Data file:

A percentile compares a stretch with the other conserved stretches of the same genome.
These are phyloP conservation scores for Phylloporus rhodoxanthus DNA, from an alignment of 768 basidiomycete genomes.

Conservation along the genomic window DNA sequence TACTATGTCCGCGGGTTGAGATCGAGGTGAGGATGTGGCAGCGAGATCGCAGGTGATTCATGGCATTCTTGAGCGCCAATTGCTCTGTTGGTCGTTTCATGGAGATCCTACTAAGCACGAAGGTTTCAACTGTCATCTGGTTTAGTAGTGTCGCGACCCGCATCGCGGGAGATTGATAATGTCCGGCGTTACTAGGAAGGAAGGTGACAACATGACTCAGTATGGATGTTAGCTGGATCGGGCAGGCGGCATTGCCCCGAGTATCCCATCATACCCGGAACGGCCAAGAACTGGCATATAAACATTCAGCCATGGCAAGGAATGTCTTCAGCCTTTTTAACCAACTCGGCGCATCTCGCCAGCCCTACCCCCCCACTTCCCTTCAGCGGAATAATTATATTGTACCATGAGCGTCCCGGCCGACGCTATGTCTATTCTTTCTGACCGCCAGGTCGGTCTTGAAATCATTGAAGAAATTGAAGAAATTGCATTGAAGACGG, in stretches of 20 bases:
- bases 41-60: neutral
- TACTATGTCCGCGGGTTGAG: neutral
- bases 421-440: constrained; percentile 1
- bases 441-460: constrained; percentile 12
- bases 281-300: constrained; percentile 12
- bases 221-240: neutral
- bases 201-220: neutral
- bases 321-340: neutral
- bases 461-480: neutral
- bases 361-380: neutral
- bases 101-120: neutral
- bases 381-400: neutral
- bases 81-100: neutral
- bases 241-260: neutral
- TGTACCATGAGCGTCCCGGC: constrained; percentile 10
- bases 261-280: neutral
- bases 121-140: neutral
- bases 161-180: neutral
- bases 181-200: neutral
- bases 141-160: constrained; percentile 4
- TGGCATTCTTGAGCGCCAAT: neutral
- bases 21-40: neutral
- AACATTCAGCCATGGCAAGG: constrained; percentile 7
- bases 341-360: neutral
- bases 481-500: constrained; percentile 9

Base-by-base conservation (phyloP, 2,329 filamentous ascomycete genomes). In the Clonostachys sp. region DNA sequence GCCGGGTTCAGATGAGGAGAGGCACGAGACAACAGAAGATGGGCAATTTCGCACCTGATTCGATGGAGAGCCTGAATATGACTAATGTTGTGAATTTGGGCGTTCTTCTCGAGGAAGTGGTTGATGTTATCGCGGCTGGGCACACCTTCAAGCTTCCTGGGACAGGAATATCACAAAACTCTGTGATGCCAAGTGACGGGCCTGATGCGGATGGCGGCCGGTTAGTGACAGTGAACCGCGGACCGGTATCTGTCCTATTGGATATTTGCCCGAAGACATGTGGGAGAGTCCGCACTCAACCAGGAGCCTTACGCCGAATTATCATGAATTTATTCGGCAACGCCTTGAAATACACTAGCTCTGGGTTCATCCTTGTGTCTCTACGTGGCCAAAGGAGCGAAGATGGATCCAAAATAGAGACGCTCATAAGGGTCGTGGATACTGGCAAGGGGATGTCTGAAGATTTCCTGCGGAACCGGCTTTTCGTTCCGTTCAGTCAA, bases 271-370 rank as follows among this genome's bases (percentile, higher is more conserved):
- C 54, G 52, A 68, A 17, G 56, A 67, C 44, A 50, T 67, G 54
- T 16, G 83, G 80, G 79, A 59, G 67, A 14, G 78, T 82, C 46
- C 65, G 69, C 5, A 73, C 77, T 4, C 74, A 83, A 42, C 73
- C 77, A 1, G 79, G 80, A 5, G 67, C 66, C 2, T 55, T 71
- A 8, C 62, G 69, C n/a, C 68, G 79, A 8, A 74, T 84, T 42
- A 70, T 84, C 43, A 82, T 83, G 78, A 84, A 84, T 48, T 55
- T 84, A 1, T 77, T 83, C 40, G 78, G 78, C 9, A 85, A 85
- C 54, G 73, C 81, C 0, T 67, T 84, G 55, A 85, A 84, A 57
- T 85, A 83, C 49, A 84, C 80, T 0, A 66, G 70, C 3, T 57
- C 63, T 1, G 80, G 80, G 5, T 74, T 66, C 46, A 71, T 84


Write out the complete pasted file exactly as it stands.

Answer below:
A percentile compares a stretch with the other conserved stretches of the same genome.
These are phyloP conservation scores for Phylloporus rhodoxanthus DNA, from an alignment of 768 basidiomycete genomes.

Conservation along the genomic window DNA sequence TACTATGTCCGCGGGTTGAGATCGAGGTGAGGATGTGGCAGCGAGATCGCAGGTGATTCATGGCATTCTTGAGCGCCAATTGCTCTGTTGGTCGTTTCATGGAGATCCTACTAAGCACGAAGGTTTCAACTGTCATCTGGTTTAGTAGTGTCGCGACCCGCATCGCGGGAGATTGATAATGTCCGGCGTTACTAGGAAGGAAGGTGACAACATGACTCAGTATGGATGTTAGCTGGATCGGGCAGGCGGCATTGCCCCGAGTATCCCATCATACCCGGAACGGCCAAGAACTGGCATATAAACATTCAGCCATGGCAAGGAATGTCTTCAGCCTTTTTAACCAACTCGGCGCATCTCGCCAGCCCTACCCCCCCACTTCCCTTCAGCGGAATAATTATATTGTACCATGAGCGTCCCGGCCGACGCTATGTCTATTCTTTCTGACCGCCAGGTCGGTCTTGAAATCATTGAAGAAATTGAAGAAATTGCATTGAAGACGG, in stretches of 20 bases:
- bases 41-60: neutral
- TACTATGTCCGCGGGTTGAG: neutral
- bases 421-440: constrained; percentile 1
- bases 441-460: constrained; percentile 12
- bases 281-300: constrained; percentile 12
- bases 221-240: neutral
- bases 201-220: neutral
- bases 321-340: neutral
- bases 461-480: neutral
- bases 361-380: neutral
- bases 101-120: neutral
- bases 381-400: neutral
- bases 81-100: neutral
- bases 241-260: neutral
- TGTACCATGAGCGTCCCGGC: constrained; percentile 10
- bases 261-280: neutral
- bases 121-140: neutral
- bases 161-180: neutral
- bases 181-200: neutral
- bases 141-160: constrained; percentile 4
- TGGCATTCTTGAGCGCCAAT: neutral
- bases 21-40: neutral
- AACATTCAGCCATGGCAAGG: constrained; percentile 7
- bases 341-360: neutral
- bases 481-500: constrained; percentile 9

Base-by-base conservation (phyloP, 2,329 filamentous ascomycete genomes). In the Clonostachys sp. region DNA sequence GCCGGGTTCAGATGAGGAGAGGCACGAGACAACAGAAGATGGGCAATTTCGCACCTGATTCGATGGAGAGCCTGAATATGACTAATGTTGTGAATTTGGGCGTTCTTCTCGAGGAAGTGGTTGATGTTATCGCGGCTGGGCACACCTTCAAGCTTCCTGGGACAGGAATATCACAAAACTCTGTGATGCCAAGTGACGGGCCTGATGCGGATGGCGGCCGGTTAGTGACAGTGAACCGCGGACCGGTATCTGTCCTATTGGATATTTGCCCGAAGACATGTGGGAGAGTCCGCACTCAACCAGGAGCCTTACGCCGAATTATCATGAATTTATTCGGCAACGCCTTGAAATACACTAGCTCTGGGTTCATCCTTGTGTCTCTACGTGGCCAAAGGAGCGAAGATGGATCCAAAATAGAGACGCTCATAAGGGTCGTGGATACTGGCAAGGGGATGTCTGAAGATTTCCTGCGGAACCGGCTTTTCGTTCCGTTCAGTCAA, bases 271-370 rank as follows among this genome's bases (percentile, higher is more conserved):
- C 54, G 52, A 68, A 17, G 56, A 67, C 44, A 50, T 67, G 54
- T 16, G 83, G 80, G 79, A 59, G 67, A 14, G 78, T 82, C 46
- C 65, G 69, C 5, A 73, C 77, T 4, C 74, A 83, A 42, C 73
- C 77, A 1, G 79, G 80, A 5, G 67, C 66, C 2, T 55, T 71
- A 8, C 62, G 69, C n/a, C 68, G 79, A 8, A 74, T 84, T 42
- A 70, T 84, C 43, A 82, T 83, G 78, A 84, A 84, T 48, T 55
- T 84, A 1, T 77, T 83, C 40, G 78, G 78, C 9, A 85, A 85
- C 54, G 73, C 81, C 0, T 67, T 84, G 55, A 85, A 84, A 57
- T 85, A 83, C 49, A 84, C 80, T 0, A 66, G 70, C 3, T 57
- C 63, T 1, G 80, G 80, G 5, T 74, T 66, C 46, A 71, T 84